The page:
The Oklahama Department of Environmental Quality went out for comment on Sept. 15 on a draft air permit change that would allow Oklahoma Gas & Electric (OG&E) to repower its Mustang Generating Station.
“In this application, OG&E proposes to modernize the plant by retiring the four existing electric generating boilers and to construct seven (7) new gas-fired simple-cycle combustion turbines, as replacement generating capacity,” said a DEQ permitting document. “Each turbine will be a Siemens Trent Turbine with a higher heat value (HHV) rating of 552 MMBTUH capable of producing 58 megawatts (MW) at base load firing pipeline-quality natural gas.
“Each combustion turbine will utilize a wet low emitting (WLE) NOX burner, an Inlet Spray Inter-cooling (ISI) system, and an oxidative catalyst for the control of carbon monoxide (CO). The proposed modification also includes adding a 1,000 KW emergency diesel generator and a 350 hp emergency diesel fire pump will be installed in place of the previous 1,440 hp pump with associated 100 gallon diesel tank. Additionally, the project involves removing the house heat auxiliary boiler, emergency diesel fire water pump with associated 100 gallon diesel tank, and a 2,142 gallon diesel tank. The emergency propane generator will remain on site.”
The Mustang facility currently consists of four electric generating units. The boilers are natural circulation Babcock and Wilcox-type boilers capable of producing steam. The thermodynamic energy in the steam is converted to mechanical energy by the steam turbine/generator unit capable of producing electricity. The boiler units 1, 2, 3, and 4 use natural gas as their primary fuel. Other emission units at the facility include a gas-fired house-heat boiler and two storage tanks.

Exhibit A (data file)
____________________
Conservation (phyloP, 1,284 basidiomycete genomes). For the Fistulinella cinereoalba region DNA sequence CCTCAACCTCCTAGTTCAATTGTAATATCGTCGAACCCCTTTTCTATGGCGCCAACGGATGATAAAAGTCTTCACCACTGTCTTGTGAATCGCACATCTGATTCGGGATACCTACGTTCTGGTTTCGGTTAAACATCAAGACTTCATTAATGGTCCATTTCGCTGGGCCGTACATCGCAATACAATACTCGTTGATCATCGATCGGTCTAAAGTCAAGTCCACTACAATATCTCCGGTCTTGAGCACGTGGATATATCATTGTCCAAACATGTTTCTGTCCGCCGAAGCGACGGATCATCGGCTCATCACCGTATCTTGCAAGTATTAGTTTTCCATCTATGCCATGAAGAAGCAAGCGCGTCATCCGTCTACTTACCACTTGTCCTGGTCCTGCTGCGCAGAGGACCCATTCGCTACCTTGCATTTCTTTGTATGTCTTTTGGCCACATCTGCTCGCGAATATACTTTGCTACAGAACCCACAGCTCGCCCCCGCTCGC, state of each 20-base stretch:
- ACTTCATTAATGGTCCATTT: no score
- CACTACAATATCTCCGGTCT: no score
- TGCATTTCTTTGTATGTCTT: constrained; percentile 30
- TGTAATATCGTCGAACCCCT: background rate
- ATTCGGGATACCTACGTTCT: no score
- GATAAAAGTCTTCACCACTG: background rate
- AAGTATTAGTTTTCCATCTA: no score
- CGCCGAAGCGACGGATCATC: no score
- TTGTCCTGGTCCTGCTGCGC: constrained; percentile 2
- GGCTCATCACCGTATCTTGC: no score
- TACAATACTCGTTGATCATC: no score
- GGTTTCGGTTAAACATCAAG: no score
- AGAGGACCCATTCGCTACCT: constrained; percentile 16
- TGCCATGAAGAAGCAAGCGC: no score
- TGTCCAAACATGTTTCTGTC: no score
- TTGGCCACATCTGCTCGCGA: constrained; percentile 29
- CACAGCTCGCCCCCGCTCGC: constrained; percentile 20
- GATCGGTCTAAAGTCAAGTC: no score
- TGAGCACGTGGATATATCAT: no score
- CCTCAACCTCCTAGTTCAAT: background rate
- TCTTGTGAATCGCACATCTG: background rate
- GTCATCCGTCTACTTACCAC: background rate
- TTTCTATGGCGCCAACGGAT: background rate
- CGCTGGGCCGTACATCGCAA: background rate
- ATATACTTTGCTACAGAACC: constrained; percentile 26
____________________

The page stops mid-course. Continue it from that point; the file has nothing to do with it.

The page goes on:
The new turbines will burn pipeline quality natural gas only. Generating boiler 2-B-01 will be permanently shut down, and retired no later than Dec. 31, 2015. Generating boilers 2-B-02, 2-B-03, and 2-B-04 will be shut down and retired no later than Dec. 31, 2017. The existing boilers need to be shut down prior to any of the proposed turbines becoming operational. A turbine will be considered operational only after a reasonable shakedown period, not to exceed 180 days.
Oklahoma Gas & Electric parent OGE Energy (NYSE: OGE) said in its Aug. 6 quarterly Form 10-Q statement about the need for this project: “On August 6, 2014, OG&E filed an application with the [Oklahoma Corporation Commission] for approval of its plan to comply with the EPA’s MATS and Regional Haze [Federal Implementation Plan] while serving the best long-term interests of customers in light of future environmental uncertainties. The application seeks approval of the environmental compliance plan and for a recovery mechanism for the associated costs. The environmental compliance plan includes installing dry scrubbers at Sooner Units 1 and 2 and the conversion of Muskogee Units 4 and 5 to natural gas.
“The application also asks the OCC to predetermine the prudence of replacing OG&E’s soon-to-be retired Mustang steam turbines in late 2017 (approximately 460 MW) with 400 MW of new, efficient combustion turbines at the Mustang site in 2018 and 2019 and approval for a recovery mechanism for the associated costs. OG&E estimates the total capital cost associated with its environmental compliance and Mustang Modernization Plan included in this application to be approximately $1.1 billion.”